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WAYNE BATTLE v. COMMONWEALTH PENNSYLVANIA (07/20/79)

decided: July 20, 1979.

WAYNE BATTLE, PETITIONER
v.
COMMONWEALTH OF PENNSYLVANIA, PENNSYLVANIA BOARD OF PROBATION AND PAROLE, RESPONDENT



Original jurisdiction in case of Wayne Battle v. Commonwealth of Pennsylvania, Pennsylvania Board of Probation and Parole.

COUNSEL

Robert B. Mozenter, for petitioner.

Robert A. Greevy, Assistant Attorney General, with him Edward G. Biester, Jr., Attorney General, for respondent.

President Judge Bowman and Judges Crumlish, Jr., Mencer, Rogers, Blatt, DiSalle, Craig and MacPhail. Opinion by Judge Rogers.

Author: Rogers

[ 44 Pa. Commw. Page 381]

Wayne Battle has filed a petition for review in the nature of mandamus challenging his detention by the Pennsylvania Board of Probation and Parole pending the disposition of new criminal charges filed against

[ 44 Pa. Commw. Page 382]

    him. The parties have filed cross-motions for summary judgment and the issues are before us on briefs.

Battle was released on parole from the service of concurrent sentences for the offenses of aggravated robbery and receiving stolen goods. He was recommitted as a convicted parole violator on two separate occasions and the maximum expiration date of his sentences had been extended to June 27, 1979. On March 3, 1978, while he was once again on parole, Battle was arrested by the Philadelphia authorities on a charge of murder and on March 6, 1978, a parole violation warrant based on these new charges was filed. On March 23, 1978, a criminal preliminary hearing was conducted by a district justice at which a prima facie case was established. Battle was tried before a jury and on August 25, 1978, a mistrial was declared because the jury was unable to reach a verdict. Battle then filed a motion to dismiss the charges against him on the ground that a second trial would place him in double jeopardy. His motion to dismiss was denied by the Court of Common Pleas and his appeal from that action is now pending. In the meantime, Battle has remained detained by the Board pending disposition of the criminal charges and it is this detention which he is here challenging.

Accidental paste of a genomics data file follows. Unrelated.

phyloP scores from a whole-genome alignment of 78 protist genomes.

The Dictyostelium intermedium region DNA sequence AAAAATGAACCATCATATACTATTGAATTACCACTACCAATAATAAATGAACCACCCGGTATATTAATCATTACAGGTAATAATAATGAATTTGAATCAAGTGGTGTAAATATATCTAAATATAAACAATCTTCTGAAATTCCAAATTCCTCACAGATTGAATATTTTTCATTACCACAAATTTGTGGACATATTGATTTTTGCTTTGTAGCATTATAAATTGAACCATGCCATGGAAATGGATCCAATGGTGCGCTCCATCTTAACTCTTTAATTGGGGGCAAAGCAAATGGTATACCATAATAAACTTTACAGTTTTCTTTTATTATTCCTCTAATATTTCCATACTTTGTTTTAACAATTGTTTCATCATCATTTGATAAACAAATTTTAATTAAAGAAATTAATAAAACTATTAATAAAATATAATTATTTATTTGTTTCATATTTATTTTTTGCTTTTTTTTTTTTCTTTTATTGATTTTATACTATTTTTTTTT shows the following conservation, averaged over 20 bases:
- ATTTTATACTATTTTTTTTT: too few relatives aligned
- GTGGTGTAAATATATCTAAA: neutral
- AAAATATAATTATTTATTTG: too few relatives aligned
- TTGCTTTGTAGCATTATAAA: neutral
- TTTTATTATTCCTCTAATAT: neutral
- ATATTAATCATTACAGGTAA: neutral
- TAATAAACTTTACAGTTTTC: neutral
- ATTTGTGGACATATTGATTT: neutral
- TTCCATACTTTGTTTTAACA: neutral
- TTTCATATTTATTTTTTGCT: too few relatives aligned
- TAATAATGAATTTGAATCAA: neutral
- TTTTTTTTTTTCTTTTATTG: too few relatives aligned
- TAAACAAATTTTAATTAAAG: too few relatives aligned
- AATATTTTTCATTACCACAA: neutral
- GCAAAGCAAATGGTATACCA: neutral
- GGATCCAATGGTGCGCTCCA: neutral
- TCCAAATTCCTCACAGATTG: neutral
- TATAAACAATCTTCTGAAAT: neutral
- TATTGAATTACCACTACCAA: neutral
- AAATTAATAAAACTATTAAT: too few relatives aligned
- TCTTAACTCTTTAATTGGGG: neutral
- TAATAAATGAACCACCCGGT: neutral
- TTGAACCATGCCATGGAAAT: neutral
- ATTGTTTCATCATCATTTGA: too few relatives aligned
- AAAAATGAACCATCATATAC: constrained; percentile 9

Battle contends that he is denied due process of law because he is detained without the benefit of the proper hearings. We disagree.

We first note that Battle's reliance on Pa. R. Crim. P. 1409 for the proposition that his parole cannot be revoked unless the Board has held a hearing "as speedily as possible" is totally misplaced since the comment to Rule 1409 specifically states: "This Rule does not govern parole cases under the jurisdiction of the Parole and Pardons Board, but applies only to the defendants who can be paroled by a judge. . . ." Hence, obviously, Rule 1409 has no application.

[ 44 Pa. Commw. Page 383]

Battle's other arguments are also without merit. Section 71.3(1) of the Board's regulations which appears at 7 Pa. B. ...


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